I’m not good enough. It is as simple as that; I’m just not good enough. There is a wicked little voice somewhere inside of me, whispering of my inadequacies, reminding me of my shortcomings. I’ve tried to quell it with all of the positive thinking I can muster, but still it never quiets. If I could rid myself of this angst I imagine I would rise higher into the literary heights I often dream of, but alas, the beast that it is does not share my dreams.
It cannot stop the words from flowing forth; it cannot keep me bound in some wordless prison. No, all of my words are locked up right alongside of me. Every now and again I find escape. Every now and then I feel a sense of accomplishment. Each time I do however, the voice begins to babble. Each time I see my name in print it should fill me with pride and it quite often does, sadly though, it doesn’t last for long.
I question each word I write, for the longest time I kept my words hidden so no one would see. It is a small victory for me each time I show the world what lay within me. I often wonder if this battle will always be. If I will always feel not good enough, if I will ever stop waiting for someone to finally tell me to stop writing and wasting my time.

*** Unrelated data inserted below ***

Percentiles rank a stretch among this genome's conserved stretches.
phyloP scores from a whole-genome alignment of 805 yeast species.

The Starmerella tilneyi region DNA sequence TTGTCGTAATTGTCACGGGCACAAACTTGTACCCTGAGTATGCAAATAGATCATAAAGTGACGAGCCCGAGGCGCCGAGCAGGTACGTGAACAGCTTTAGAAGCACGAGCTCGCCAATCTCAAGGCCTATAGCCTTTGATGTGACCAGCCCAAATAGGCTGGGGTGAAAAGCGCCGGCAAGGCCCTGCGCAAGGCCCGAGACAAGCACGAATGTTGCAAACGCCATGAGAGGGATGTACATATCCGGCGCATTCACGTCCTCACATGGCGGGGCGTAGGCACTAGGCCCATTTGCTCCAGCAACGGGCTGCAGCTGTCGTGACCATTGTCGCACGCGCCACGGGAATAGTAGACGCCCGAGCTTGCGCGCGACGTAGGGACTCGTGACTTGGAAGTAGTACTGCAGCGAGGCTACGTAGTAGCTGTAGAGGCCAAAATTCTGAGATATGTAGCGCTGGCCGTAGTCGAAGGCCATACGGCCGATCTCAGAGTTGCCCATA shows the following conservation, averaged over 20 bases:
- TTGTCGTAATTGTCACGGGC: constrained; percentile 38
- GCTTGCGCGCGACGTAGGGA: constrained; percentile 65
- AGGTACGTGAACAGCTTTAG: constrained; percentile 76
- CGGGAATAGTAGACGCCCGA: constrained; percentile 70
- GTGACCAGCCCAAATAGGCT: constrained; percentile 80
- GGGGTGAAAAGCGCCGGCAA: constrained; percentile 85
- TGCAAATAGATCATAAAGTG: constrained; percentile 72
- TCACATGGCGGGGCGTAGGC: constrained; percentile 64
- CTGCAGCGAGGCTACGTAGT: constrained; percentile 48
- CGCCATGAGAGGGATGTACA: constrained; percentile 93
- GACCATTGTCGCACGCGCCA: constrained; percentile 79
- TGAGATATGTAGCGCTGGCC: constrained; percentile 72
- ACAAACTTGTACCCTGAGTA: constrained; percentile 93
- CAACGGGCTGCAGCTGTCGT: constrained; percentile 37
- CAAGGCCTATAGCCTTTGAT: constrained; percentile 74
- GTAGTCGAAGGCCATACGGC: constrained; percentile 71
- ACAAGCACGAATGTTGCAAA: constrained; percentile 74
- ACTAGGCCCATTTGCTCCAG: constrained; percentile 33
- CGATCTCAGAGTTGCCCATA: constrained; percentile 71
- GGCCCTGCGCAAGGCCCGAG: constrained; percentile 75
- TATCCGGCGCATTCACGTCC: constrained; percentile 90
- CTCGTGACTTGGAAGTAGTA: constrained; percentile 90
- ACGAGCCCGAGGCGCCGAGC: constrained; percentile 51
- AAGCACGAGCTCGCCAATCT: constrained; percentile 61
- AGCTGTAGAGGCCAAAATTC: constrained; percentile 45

Words have been my constant companions; they have never failed me, never judged me, never left me. They let me do with them what I will; they give themselves to me without question. The voice tells me they are not mine to have, I am not worthy of them.
In my heart I do not believe it, in my heart I know my words are meant to be, I know I am worthy of them. It is not my heart that stands between me and what could be, it is my mind, my ever working, ever wondering, ever wandering mind that builds the walls I must climb.
It is a sometimes a struggle to knock them down, yet brick by brick they fall and I make my way past the rubble and travel with my head held high, praying no more walls will block my path. I know I will one day find the strength to hush the voice of doubt, for I know that small, yet powerful voice is my own.
Crystal R. Cook